Better lighting surely will help, as NHL advised, but the problem may really be composition. Look the lines and proportions implied in your pick. It is a mess.

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Old Nov 22, 2010, 8:28 PM   #17
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Ordo, did you write anything to go along with this post? I see the yellow lines, but I'm not sure what's on your mind.

Thanks!!
FP
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Old Nov 23, 2010, 2:21 PM   #18
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Default Hey moderators, I need some help

ewheeler appears to have copied and pasted something Ordo wrote to me. However, it's all in black and therefore I can't see it. I just happened to hilite it with my mouse and discovered the words. I am using the black color scheme. To my knowledge, this is the first time I couldn't see someone comments because it was black on black.

Is this a common problem when using the black color scheme?

Quote:
Originally Posted by ewheeler20 View Post
____
Foreground and background here are so distracting, also kind of an obvious blur filter pp. Her face is very much improved but the left hand is out of focus, not a good thing for a pianist pick.
Better lighting surely will help, as NHL advised, but the problem may really be composition. Look the lines and proportions implied in your pick.
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Old Nov 23, 2010, 2:29 PM   #19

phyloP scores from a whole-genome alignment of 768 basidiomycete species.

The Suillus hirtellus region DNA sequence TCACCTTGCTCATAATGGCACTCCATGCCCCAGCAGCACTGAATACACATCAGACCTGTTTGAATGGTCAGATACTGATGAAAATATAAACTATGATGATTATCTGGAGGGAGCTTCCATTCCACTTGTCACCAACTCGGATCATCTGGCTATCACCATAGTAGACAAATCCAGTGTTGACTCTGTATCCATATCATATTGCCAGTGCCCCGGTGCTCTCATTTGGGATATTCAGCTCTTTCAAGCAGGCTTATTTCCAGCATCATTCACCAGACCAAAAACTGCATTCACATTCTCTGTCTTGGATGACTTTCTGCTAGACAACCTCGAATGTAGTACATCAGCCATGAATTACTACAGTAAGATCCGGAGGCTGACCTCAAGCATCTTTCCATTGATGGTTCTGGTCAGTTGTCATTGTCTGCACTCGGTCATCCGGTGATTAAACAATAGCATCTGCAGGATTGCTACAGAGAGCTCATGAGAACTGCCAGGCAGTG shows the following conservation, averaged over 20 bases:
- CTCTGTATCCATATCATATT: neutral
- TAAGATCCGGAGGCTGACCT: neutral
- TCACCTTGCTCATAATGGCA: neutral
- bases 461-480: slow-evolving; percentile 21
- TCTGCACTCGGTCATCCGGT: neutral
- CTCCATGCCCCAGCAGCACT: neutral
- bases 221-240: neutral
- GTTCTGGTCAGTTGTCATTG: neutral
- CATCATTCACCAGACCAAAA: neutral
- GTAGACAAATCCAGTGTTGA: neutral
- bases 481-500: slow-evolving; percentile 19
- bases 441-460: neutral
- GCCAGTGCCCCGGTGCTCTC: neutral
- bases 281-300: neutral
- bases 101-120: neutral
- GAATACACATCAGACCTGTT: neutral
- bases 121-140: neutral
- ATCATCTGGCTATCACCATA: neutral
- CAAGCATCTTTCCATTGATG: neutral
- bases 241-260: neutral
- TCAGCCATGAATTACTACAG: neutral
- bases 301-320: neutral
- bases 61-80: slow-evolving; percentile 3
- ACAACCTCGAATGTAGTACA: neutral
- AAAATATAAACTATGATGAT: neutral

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Ordo,

Please don't hear me arguing with you, I'm trying to better understand.

You wrote that the foreground and background are too distracting.

I was attempting to use the lid of our grand piano (and it supporting post) to serve a natural frame for the photo. Of course Wendy is the subject, but I was trying to include the piano in a less than normal view point.

I used a narrow depth of field (1.2f) so I'm not surprised that her hand is OOF. I was planning on that.

So I'm a little confused. It sound like you're saying that a) if it's in the photograph, it needs to be in focus. And b) if there's too much in the foreground or background, then the photo is too busy.

Last, the photo we're discussing is the photo with a wall hanging and some stuff sitting on a long table behind Wendy.

Again, I'm not arguing with you. It just seems that I'm either misunderstanding you or that I've misunderstood what other people have written about composition, dof and oof objects.

Is this a matter of preference or bad photography composition?

Thanks!!

Michael
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Old Nov 23, 2010, 3:39 PM   #20
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Quote:
Originally Posted by FaithfulPastor View Post
I used a narrow depth of field (1.2f) so I'm not surprised that her hand is OOF. I was planning on that...
This may be your entire problem!

-> Normally one does not shoot @ f/1.2 with strobes, and why the strobe is overpowering your wife fair skin. Studio shots main light usually starts at f/5.6 or f/8 so you can control the fill (~2-stop below)... You can then manage the OOF with PP, and trust me, your images will come out sharper and contrasty too.

What is the exposure like if you turn the speedlite off? As we may solve your WB issue as well.

Last edited by NHL; Nov 23, 2010 at 4:07 PM.